The Dark Tower
Part One THE LITTLE RED KING Chapter III:EDDIE MAKES A CALL
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Eddie returned to John Cullum's old car the way he'd sometimes come out of nightmares as a teenager: tangled up and panting with fright, totally disoriented, not sure of who he was, let alone where.
He had a second to realize that, incredible as it seemed, he and Roland were floating in each other's arms like unborn twins in the womb, only this was no womb. A pen and a paperclip were drifting in front of his eyes. So was a yellow plastic case he recognized as an eight-track tape. Don't waste your time, John, he thought. No true thread there, that's a dead-end gadget if there ever was one.
Something was scratching the back of his neck. Was it the domelight of John Cullum's scurgy old Galaxie? By God he thought it w-
Then gravity reasserted itself and they fell, with meaningless objects raining down all around them. The floormat which had been floating around in the Ford's cabin landed draped over the steering wheel. Eddie's midsection hit the top of the front seat and air exploded out of him in a rough whoosh.
Roland landed beside him, and on his bad hip. He gave a single barking cry and then began to pull himself back into the front seat.
Eddie opened his mouth to speak. Before he could, Callahan's voice filled his head: Hile, Roland! Hile, gunslinger!
How much psychic effort had it cost the Pere to speak from that other world? And behind it, faint but there, the sound of besual, triumphant cries. Howls that were not quite words.
Eddie's wide and startled eyes met Roland's faded blue ones. He reached out for the gunslinger's left hand, thinking-
He's going. Great God, I think the Pere is going.
May you find your Tower, Roland, and breach it-
"-and may you climb to the top," Eddie breathed.
They were back in John Cullum's car and parked-askew but otherwise peacefully enough-at the side of Kansas Road in the shady early-evening hours of a summer's day, but what Eddie saw was the orange hell-light of that restaurant that wasn't a restaurant at all but a den of cannibals. The thought that there could be such things, that people walked past their hiding place each and every day, not knowing what was inside, not feeling the greedy eyes that perhaps marked them and measured them-
Then, before he could think further, he cried out with pain as phantom teeth settled into his neck and cheeks and midriff; as his mouth was violently kissed by nettles and his testicles were skewered. He screamed, clawing at the air with his free hand, until Roland grabbed it and forced it down.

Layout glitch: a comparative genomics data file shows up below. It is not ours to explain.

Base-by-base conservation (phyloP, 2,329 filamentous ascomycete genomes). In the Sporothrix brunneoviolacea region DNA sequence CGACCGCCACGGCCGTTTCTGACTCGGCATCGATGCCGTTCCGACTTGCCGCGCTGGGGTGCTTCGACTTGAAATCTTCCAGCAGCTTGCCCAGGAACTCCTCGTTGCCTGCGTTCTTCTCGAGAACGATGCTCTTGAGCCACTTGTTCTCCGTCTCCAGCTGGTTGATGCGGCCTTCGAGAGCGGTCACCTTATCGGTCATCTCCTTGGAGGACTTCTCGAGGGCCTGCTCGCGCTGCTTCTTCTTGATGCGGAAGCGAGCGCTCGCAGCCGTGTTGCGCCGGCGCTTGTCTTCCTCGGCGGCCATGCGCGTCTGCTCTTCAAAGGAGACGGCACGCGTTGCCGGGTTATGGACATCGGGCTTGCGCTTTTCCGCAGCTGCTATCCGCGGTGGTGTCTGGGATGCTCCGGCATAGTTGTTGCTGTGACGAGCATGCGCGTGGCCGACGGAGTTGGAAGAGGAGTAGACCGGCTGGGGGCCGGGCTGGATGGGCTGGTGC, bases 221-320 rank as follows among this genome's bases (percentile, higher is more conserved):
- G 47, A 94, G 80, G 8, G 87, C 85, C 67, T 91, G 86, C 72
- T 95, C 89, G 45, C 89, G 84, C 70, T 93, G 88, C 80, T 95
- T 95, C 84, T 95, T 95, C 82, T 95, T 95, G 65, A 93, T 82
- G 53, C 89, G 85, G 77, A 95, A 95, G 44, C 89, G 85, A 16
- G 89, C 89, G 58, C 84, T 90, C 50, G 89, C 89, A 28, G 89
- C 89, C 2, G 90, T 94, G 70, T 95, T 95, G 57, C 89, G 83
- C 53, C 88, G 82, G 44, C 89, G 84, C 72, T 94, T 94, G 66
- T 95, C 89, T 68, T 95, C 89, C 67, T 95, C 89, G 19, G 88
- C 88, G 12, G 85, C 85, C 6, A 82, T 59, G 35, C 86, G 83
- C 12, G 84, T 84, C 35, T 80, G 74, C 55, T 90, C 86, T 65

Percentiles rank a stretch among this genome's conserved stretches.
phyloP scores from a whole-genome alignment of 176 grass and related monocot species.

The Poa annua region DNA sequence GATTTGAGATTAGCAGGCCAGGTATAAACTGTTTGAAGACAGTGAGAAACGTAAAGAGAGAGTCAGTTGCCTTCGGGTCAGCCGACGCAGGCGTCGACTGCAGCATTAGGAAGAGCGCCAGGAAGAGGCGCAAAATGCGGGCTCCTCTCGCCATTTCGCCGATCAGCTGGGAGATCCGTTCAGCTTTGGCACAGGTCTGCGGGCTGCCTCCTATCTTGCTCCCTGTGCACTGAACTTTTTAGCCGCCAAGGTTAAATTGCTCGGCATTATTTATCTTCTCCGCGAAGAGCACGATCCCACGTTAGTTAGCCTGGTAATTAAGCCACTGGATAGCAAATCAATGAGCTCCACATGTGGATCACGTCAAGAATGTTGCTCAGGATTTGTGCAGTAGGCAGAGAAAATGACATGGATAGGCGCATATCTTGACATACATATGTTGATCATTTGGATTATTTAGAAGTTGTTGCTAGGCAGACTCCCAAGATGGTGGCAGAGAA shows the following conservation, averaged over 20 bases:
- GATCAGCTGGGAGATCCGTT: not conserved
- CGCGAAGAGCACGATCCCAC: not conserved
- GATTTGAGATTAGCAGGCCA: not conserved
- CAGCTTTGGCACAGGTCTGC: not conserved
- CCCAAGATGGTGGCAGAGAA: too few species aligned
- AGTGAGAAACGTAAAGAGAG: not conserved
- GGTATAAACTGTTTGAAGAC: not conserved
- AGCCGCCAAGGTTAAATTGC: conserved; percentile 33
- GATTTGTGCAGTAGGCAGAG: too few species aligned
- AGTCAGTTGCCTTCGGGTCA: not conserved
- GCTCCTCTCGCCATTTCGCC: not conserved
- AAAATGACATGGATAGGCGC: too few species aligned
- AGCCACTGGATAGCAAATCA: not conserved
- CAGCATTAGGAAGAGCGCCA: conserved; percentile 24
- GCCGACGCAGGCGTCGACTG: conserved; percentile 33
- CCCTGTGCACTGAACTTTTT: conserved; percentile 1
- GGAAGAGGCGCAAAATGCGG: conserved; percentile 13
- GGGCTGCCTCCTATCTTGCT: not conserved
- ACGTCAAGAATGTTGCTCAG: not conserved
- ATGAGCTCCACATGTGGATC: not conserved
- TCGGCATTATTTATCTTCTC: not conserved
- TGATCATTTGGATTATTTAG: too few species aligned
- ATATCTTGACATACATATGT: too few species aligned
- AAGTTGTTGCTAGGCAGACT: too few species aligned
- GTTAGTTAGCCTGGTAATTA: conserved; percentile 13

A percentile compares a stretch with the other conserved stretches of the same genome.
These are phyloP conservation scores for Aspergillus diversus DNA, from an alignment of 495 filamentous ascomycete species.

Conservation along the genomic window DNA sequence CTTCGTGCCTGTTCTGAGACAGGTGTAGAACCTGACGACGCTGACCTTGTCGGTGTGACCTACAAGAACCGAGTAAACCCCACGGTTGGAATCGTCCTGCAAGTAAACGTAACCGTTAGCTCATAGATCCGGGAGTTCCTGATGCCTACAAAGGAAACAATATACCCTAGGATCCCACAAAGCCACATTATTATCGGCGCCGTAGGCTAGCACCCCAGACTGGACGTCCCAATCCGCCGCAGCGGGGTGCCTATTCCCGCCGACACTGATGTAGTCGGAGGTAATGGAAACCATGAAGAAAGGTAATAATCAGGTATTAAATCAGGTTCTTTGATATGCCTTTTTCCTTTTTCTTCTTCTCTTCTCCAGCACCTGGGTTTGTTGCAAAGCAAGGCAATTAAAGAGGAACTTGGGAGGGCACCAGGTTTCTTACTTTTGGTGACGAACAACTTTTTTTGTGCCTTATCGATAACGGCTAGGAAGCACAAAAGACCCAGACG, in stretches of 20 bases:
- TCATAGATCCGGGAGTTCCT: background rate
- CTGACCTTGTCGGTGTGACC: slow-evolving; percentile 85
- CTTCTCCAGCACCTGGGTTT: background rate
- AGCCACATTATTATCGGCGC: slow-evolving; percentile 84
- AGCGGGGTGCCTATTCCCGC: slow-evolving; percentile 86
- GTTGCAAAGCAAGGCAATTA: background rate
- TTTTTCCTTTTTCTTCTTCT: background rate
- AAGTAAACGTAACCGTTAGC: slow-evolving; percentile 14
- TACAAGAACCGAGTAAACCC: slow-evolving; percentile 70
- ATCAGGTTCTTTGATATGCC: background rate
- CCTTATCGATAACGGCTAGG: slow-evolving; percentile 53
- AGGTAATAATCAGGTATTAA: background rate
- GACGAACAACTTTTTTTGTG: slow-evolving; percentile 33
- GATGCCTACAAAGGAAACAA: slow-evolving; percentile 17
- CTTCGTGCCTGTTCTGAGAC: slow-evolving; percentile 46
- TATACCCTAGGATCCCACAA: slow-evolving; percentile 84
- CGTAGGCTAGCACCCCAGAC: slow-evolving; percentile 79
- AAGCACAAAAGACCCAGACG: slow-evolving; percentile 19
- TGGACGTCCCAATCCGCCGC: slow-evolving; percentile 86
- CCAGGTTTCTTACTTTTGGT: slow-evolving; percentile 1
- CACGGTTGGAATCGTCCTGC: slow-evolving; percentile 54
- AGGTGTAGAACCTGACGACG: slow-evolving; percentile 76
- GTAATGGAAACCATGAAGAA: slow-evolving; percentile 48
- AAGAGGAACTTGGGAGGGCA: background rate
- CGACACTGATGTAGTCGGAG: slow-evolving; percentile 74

"Stop, Eddie. Stop. They're gone." A pause. The connection broke and the pain faded. Roland was right, of course. Unlike the Pere, they had escaped. Eddie saw that Roland's eyes were shiny with tears. "He's gone, too. The Pere."
"The vampires? You know, the cannibals? Did... Did they...?" Eddie couldn't finish the thought. The idea of Pere Callahan as one of them was too awful to speak aloud.
"No, Eddie. Not at all. He-" Roland pulled the gun he still wore. The scrolled steel sides gleamed in the late light. He tucked the barrel deep beneath his chin for a moment, looking at Eddie as he did it.
"He escaped them," Eddie said.
"Aye, and how angry they must be."
Eddie nodded, suddenly exhausted. And his wounds were aching again. No, sobbing. "Good," he said. "Now put that thing back where it belongs before you shoot yourself witfi it." And as Roland did: "What just happened to us? Did we go todash or was it another Beamquake?"
"I think it was a bit of both," Roland said. "There's a thing called aven kal, which is like a tidal-wave that runs along the Path of the Beam. We were lifted on it."
"And allowed to see what we wanted to see."
Roland thought about this for a moment, then shook his head with great firmness. "We saw what the Beam wanted us to see. Where it wants us to go."
"Roland, did you study this stuff when you were a kid? Did your old pal Vannay teach classes in... I don't know, The Anatomy of Beams and Bends O'The Rainbow?"
Roland was smiling. 'Yes, I suppose that we were taught such things in both History and Summa Logicales."
Roland didn't answer. He was looking out the window of Cullum's car, still trying to get his breath back-both the physical and the figurative. It really wasn't that hard to do, not here; being in this part of Bridgton was like being in the neighborhood of a certain vacant lot in Manhattan. Because there was a generator near here. Not sai King, as Roland had first believed, but the potential of sai King... of what sai King might be able to create, given world enough and time. Wasn't King also being carried on aven kal, perhaps generating the very wave that lifted him?